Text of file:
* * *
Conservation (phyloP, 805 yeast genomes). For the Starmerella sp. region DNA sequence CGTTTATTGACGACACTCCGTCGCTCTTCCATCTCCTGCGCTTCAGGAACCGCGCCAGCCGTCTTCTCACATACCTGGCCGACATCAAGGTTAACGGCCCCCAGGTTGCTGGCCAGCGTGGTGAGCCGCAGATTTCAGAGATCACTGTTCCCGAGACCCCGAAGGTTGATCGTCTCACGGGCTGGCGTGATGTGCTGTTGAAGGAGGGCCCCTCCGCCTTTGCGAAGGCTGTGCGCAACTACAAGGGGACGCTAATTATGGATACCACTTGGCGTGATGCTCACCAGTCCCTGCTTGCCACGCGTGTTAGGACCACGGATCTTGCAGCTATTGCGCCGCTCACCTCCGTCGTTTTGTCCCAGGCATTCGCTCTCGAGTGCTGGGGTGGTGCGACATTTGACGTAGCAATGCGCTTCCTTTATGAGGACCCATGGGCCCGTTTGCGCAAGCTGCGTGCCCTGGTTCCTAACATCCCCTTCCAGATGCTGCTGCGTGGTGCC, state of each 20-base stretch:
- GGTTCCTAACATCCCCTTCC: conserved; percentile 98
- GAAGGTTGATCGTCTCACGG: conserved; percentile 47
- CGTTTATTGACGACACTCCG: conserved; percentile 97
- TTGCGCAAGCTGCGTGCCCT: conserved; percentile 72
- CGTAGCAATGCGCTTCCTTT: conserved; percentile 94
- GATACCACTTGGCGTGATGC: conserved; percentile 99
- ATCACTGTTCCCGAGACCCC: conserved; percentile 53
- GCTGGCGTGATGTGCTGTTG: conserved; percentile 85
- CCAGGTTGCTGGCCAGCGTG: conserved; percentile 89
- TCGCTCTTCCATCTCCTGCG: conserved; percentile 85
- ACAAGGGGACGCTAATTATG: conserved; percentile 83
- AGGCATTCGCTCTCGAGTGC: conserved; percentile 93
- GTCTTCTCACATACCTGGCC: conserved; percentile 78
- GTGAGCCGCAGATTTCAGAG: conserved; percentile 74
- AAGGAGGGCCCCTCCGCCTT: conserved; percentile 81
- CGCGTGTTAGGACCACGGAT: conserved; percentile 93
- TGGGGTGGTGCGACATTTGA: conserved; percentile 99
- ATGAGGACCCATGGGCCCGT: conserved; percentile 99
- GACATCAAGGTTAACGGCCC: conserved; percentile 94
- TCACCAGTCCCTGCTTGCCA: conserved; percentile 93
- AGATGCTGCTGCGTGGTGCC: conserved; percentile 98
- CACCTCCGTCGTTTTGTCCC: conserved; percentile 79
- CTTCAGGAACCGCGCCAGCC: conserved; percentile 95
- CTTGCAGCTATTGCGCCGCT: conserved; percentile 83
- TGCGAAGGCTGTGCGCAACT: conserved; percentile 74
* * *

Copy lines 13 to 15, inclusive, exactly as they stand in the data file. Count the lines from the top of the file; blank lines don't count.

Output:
- AGGCATTCGCTCTCGAGTGC: conserved; percentile 93
- GTCTTCTCACATACCTGGCC: conserved; percentile 78
- GTGAGCCGCAGATTTCAGAG: conserved; percentile 74